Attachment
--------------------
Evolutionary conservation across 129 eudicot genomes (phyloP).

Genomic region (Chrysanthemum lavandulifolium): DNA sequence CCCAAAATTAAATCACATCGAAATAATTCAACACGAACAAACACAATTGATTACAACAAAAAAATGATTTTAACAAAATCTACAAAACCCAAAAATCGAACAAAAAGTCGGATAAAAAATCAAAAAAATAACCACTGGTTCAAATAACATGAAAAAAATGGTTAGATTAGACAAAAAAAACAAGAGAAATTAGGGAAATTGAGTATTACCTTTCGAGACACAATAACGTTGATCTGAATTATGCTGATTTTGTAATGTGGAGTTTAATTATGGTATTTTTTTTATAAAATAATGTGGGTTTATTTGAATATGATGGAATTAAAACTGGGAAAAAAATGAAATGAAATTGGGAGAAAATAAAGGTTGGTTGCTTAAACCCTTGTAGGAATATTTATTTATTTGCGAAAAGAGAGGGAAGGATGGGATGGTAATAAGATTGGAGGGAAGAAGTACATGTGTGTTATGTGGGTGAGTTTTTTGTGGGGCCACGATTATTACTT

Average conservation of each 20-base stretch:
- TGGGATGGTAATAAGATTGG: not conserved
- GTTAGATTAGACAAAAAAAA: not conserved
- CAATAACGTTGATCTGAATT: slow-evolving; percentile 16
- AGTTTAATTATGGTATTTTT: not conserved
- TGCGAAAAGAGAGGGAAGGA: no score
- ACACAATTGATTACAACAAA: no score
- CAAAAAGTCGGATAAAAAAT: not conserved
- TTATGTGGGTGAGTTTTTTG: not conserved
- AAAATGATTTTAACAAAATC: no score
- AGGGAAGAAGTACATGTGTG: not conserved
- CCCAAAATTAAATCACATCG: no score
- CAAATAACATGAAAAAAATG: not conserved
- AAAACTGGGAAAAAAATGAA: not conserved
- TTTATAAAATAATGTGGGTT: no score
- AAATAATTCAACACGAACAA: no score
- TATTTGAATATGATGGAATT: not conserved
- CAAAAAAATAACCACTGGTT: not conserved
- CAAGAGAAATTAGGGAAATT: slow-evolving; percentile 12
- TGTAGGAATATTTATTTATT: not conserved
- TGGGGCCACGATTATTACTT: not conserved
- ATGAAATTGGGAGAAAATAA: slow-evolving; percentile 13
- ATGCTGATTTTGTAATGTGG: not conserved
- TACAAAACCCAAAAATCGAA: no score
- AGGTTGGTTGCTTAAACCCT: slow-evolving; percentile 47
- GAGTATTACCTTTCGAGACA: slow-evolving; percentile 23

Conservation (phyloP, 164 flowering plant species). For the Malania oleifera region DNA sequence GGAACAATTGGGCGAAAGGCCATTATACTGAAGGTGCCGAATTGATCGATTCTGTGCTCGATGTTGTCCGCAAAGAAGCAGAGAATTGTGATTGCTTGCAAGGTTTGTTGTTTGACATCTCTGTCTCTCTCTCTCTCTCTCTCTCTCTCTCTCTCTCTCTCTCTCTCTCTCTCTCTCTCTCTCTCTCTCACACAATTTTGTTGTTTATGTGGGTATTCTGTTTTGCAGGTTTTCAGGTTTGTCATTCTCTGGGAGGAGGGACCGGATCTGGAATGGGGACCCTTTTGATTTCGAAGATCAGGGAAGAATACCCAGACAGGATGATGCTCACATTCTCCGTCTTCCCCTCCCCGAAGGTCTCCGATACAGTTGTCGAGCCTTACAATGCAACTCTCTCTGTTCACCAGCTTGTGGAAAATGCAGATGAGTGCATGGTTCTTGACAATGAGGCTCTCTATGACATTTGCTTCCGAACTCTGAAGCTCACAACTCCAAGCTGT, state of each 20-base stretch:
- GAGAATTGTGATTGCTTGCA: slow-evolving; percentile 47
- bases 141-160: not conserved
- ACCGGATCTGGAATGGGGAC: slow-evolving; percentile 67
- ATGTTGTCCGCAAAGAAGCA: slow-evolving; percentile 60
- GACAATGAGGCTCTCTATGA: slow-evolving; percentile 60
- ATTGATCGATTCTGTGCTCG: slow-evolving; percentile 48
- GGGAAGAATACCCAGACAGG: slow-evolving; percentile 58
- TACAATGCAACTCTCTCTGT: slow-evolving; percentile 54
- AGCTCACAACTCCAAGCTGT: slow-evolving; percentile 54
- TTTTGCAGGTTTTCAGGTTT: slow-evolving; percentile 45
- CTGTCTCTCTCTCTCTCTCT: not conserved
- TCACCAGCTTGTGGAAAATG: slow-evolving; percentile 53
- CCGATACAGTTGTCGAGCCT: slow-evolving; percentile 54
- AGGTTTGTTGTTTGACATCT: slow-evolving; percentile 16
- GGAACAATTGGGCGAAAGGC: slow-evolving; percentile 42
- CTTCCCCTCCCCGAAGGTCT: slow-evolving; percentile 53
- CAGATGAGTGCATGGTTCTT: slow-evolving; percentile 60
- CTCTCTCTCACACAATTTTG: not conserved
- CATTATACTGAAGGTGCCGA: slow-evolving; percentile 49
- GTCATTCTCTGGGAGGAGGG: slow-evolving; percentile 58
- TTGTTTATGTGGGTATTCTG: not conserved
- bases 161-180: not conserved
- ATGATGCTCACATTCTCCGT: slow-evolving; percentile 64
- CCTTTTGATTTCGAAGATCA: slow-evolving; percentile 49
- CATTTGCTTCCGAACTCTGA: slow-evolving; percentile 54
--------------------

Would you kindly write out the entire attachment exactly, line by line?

Evolutionary conservation across 129 eudicot genomes (phyloP).

Genomic region (Chrysanthemum lavandulifolium): DNA sequence CCCAAAATTAAATCACATCGAAATAATTCAACACGAACAAACACAATTGATTACAACAAAAAAATGATTTTAACAAAATCTACAAAACCCAAAAATCGAACAAAAAGTCGGATAAAAAATCAAAAAAATAACCACTGGTTCAAATAACATGAAAAAAATGGTTAGATTAGACAAAAAAAACAAGAGAAATTAGGGAAATTGAGTATTACCTTTCGAGACACAATAACGTTGATCTGAATTATGCTGATTTTGTAATGTGGAGTTTAATTATGGTATTTTTTTTATAAAATAATGTGGGTTTATTTGAATATGATGGAATTAAAACTGGGAAAAAAATGAAATGAAATTGGGAGAAAATAAAGGTTGGTTGCTTAAACCCTTGTAGGAATATTTATTTATTTGCGAAAAGAGAGGGAAGGATGGGATGGTAATAAGATTGGAGGGAAGAAGTACATGTGTGTTATGTGGGTGAGTTTTTTGTGGGGCCACGATTATTACTT

Average conservation of each 20-base stretch:
- TGGGATGGTAATAAGATTGG: not conserved
- GTTAGATTAGACAAAAAAAA: not conserved
- CAATAACGTTGATCTGAATT: slow-evolving; percentile 16
- AGTTTAATTATGGTATTTTT: not conserved
- TGCGAAAAGAGAGGGAAGGA: no score
- ACACAATTGATTACAACAAA: no score
- CAAAAAGTCGGATAAAAAAT: not conserved
- TTATGTGGGTGAGTTTTTTG: not conserved
- AAAATGATTTTAACAAAATC: no score
- AGGGAAGAAGTACATGTGTG: not conserved
- CCCAAAATTAAATCACATCG: no score
- CAAATAACATGAAAAAAATG: not conserved
- AAAACTGGGAAAAAAATGAA: not conserved
- TTTATAAAATAATGTGGGTT: no score
- AAATAATTCAACACGAACAA: no score
- TATTTGAATATGATGGAATT: not conserved
- CAAAAAAATAACCACTGGTT: not conserved
- CAAGAGAAATTAGGGAAATT: slow-evolving; percentile 12
- TGTAGGAATATTTATTTATT: not conserved
- TGGGGCCACGATTATTACTT: not conserved
- ATGAAATTGGGAGAAAATAA: slow-evolving; percentile 13
- ATGCTGATTTTGTAATGTGG: not conserved
- TACAAAACCCAAAAATCGAA: no score
- AGGTTGGTTGCTTAAACCCT: slow-evolving; percentile 47
- GAGTATTACCTTTCGAGACA: slow-evolving; percentile 23

Conservation (phyloP, 164 flowering plant species). For the Malania oleifera region DNA sequence GGAACAATTGGGCGAAAGGCCATTATACTGAAGGTGCCGAATTGATCGATTCTGTGCTCGATGTTGTCCGCAAAGAAGCAGAGAATTGTGATTGCTTGCAAGGTTTGTTGTTTGACATCTCTGTCTCTCTCTCTCTCTCTCTCTCTCTCTCTCTCTCTCTCTCTCTCTCTCTCTCTCTCTCTCTCTCTCACACAATTTTGTTGTTTATGTGGGTATTCTGTTTTGCAGGTTTTCAGGTTTGTCATTCTCTGGGAGGAGGGACCGGATCTGGAATGGGGACCCTTTTGATTTCGAAGATCAGGGAAGAATACCCAGACAGGATGATGCTCACATTCTCCGTCTTCCCCTCCCCGAAGGTCTCCGATACAGTTGTCGAGCCTTACAATGCAACTCTCTCTGTTCACCAGCTTGTGGAAAATGCAGATGAGTGCATGGTTCTTGACAATGAGGCTCTCTATGACATTTGCTTCCGAACTCTGAAGCTCACAACTCCAAGCTGT, state of each 20-base stretch:
- GAGAATTGTGATTGCTTGCA: slow-evolving; percentile 47
- bases 141-160: not conserved
- ACCGGATCTGGAATGGGGAC: slow-evolving; percentile 67
- ATGTTGTCCGCAAAGAAGCA: slow-evolving; percentile 60
- GACAATGAGGCTCTCTATGA: slow-evolving; percentile 60
- ATTGATCGATTCTGTGCTCG: slow-evolving; percentile 48
- GGGAAGAATACCCAGACAGG: slow-evolving; percentile 58
- TACAATGCAACTCTCTCTGT: slow-evolving; percentile 54
- AGCTCACAACTCCAAGCTGT: slow-evolving; percentile 54
- TTTTGCAGGTTTTCAGGTTT: slow-evolving; percentile 45
- CTGTCTCTCTCTCTCTCTCT: not conserved
- TCACCAGCTTGTGGAAAATG: slow-evolving; percentile 53
- CCGATACAGTTGTCGAGCCT: slow-evolving; percentile 54
- AGGTTTGTTGTTTGACATCT: slow-evolving; percentile 16
- GGAACAATTGGGCGAAAGGC: slow-evolving; percentile 42
- CTTCCCCTCCCCGAAGGTCT: slow-evolving; percentile 53
- CAGATGAGTGCATGGTTCTT: slow-evolving; percentile 60
- CTCTCTCTCACACAATTTTG: not conserved
- CATTATACTGAAGGTGCCGA: slow-evolving; percentile 49
- GTCATTCTCTGGGAGGAGGG: slow-evolving; percentile 58
- TTGTTTATGTGGGTATTCTG: not conserved
- bases 161-180: not conserved
- ATGATGCTCACATTCTCCGT: slow-evolving; percentile 64
- CCTTTTGATTTCGAAGATCA: slow-evolving; percentile 49
- CATTTGCTTCCGAACTCTGA: slow-evolving; percentile 54